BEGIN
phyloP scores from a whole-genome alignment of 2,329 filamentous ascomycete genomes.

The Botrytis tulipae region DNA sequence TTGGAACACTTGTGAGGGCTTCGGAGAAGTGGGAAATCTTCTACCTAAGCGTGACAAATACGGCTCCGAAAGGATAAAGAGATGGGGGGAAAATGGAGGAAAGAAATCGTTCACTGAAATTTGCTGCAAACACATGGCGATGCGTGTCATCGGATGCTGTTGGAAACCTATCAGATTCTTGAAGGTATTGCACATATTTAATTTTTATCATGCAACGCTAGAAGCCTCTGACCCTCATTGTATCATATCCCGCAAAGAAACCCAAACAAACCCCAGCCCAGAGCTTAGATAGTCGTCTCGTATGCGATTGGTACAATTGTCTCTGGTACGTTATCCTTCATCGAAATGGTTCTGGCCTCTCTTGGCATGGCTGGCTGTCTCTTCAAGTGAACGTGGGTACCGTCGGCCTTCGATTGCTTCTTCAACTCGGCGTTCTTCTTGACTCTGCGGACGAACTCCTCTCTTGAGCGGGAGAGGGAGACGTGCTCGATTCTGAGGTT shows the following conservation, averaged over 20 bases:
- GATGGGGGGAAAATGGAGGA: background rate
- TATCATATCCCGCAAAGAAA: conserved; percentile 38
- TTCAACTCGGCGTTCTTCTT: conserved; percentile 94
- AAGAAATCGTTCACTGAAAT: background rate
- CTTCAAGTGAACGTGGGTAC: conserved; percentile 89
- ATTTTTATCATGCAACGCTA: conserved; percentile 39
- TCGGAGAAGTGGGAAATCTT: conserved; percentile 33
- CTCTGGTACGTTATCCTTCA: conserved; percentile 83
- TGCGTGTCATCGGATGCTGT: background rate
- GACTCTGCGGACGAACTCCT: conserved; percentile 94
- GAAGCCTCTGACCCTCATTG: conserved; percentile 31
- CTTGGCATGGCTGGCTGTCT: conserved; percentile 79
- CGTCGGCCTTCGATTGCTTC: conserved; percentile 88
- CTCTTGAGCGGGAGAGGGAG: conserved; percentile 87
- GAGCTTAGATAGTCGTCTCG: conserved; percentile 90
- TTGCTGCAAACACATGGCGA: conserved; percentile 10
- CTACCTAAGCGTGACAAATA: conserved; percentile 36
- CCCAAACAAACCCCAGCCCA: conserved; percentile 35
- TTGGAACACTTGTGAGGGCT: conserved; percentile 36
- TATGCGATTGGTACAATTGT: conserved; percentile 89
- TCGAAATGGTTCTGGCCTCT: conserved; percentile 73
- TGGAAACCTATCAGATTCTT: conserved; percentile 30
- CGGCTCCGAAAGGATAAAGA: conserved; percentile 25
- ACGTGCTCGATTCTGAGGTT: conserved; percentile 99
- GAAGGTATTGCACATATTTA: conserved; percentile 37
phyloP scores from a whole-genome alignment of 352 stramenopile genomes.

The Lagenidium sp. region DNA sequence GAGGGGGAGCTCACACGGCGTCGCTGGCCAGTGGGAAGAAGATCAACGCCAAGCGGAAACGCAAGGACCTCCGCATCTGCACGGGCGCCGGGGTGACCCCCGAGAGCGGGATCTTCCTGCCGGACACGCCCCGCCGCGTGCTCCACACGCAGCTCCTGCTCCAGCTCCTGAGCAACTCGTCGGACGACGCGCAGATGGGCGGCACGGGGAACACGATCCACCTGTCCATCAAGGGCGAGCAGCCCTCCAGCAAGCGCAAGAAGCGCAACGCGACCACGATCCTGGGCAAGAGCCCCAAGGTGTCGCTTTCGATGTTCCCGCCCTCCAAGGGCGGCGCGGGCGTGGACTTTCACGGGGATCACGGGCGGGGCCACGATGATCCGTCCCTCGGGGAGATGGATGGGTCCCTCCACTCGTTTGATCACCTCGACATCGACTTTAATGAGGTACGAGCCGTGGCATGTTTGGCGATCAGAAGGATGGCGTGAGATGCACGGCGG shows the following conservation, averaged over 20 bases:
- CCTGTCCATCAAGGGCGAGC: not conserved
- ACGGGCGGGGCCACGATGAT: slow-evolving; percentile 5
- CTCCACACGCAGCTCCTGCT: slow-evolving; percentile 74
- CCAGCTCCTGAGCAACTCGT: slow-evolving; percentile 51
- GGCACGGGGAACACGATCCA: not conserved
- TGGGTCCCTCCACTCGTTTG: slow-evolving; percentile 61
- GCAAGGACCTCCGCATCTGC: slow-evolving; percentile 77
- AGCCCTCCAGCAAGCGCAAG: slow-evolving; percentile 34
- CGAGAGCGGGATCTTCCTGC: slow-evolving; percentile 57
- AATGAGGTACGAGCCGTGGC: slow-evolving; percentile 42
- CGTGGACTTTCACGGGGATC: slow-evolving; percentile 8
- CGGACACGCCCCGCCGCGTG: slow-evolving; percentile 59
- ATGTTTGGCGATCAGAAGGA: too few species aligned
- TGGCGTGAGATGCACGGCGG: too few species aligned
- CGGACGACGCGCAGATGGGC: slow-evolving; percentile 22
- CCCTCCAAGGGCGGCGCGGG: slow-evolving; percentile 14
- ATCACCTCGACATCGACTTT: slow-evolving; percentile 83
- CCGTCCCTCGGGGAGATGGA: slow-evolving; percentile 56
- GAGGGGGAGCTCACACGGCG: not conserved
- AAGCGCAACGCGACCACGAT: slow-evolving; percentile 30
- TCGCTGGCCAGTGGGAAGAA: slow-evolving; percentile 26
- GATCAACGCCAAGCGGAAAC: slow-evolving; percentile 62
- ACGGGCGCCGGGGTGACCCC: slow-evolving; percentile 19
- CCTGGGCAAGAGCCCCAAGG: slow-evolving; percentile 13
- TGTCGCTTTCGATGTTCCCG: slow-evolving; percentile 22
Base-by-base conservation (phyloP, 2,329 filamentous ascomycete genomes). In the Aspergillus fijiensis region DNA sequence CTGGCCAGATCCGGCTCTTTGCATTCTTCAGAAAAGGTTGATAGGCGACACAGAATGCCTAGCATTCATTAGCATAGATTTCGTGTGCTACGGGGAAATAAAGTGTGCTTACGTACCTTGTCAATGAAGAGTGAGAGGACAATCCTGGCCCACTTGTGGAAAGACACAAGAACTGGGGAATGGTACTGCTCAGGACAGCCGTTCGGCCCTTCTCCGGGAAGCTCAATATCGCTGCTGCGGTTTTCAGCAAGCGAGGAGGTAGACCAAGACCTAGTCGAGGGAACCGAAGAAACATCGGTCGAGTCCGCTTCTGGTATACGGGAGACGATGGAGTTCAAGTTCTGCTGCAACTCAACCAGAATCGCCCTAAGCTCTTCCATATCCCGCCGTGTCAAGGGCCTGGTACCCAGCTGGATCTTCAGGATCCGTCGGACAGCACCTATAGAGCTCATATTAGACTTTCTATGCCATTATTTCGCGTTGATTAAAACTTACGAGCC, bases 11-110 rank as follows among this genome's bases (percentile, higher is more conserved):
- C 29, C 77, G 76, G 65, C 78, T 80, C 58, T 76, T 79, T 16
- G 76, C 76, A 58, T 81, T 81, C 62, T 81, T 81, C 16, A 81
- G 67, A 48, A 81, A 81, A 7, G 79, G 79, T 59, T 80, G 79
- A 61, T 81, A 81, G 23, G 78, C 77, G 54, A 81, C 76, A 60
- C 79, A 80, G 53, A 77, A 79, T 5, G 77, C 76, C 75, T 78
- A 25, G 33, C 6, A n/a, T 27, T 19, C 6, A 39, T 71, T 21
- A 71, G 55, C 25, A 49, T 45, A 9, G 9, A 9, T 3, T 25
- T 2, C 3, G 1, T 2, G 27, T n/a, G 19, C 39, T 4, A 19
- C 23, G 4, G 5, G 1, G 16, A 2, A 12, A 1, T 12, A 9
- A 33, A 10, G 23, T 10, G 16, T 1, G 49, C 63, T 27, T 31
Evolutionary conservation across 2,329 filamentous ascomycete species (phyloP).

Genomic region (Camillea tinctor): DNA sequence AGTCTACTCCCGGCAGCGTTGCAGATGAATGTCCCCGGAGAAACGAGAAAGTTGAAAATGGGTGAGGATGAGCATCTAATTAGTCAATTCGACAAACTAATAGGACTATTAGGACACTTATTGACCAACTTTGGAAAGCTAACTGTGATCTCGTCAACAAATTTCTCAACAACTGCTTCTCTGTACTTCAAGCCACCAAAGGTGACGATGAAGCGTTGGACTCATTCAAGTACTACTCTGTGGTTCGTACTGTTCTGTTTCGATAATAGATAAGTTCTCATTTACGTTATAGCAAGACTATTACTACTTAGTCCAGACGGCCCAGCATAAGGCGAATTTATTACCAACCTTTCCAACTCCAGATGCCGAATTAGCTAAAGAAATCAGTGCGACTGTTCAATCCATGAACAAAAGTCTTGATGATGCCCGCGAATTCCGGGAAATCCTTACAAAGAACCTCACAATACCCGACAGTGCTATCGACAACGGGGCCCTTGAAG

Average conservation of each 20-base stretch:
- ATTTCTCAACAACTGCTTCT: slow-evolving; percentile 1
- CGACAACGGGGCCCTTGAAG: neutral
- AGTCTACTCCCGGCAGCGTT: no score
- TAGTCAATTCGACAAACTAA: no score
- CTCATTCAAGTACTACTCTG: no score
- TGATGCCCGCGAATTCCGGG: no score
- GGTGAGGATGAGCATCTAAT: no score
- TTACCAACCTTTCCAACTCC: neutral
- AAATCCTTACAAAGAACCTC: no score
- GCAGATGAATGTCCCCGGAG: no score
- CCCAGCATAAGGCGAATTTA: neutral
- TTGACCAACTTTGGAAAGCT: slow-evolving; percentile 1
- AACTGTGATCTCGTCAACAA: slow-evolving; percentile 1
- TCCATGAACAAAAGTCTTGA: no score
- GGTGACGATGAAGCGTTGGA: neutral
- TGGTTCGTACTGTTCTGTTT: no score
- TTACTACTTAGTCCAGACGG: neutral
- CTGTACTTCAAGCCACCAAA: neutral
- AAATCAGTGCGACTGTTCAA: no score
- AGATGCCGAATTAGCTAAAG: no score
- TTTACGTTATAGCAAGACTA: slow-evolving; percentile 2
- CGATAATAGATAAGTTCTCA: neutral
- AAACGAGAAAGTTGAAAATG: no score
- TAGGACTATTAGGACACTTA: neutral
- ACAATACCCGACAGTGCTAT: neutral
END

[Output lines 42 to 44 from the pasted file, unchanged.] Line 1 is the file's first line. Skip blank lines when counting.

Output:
- ATGTTTGGCGATCAGAAGGA: too few species aligned
- TGGCGTGAGATGCACGGCGG: too few species aligned
- CGGACGACGCGCAGATGGGC: slow-evolving; percentile 22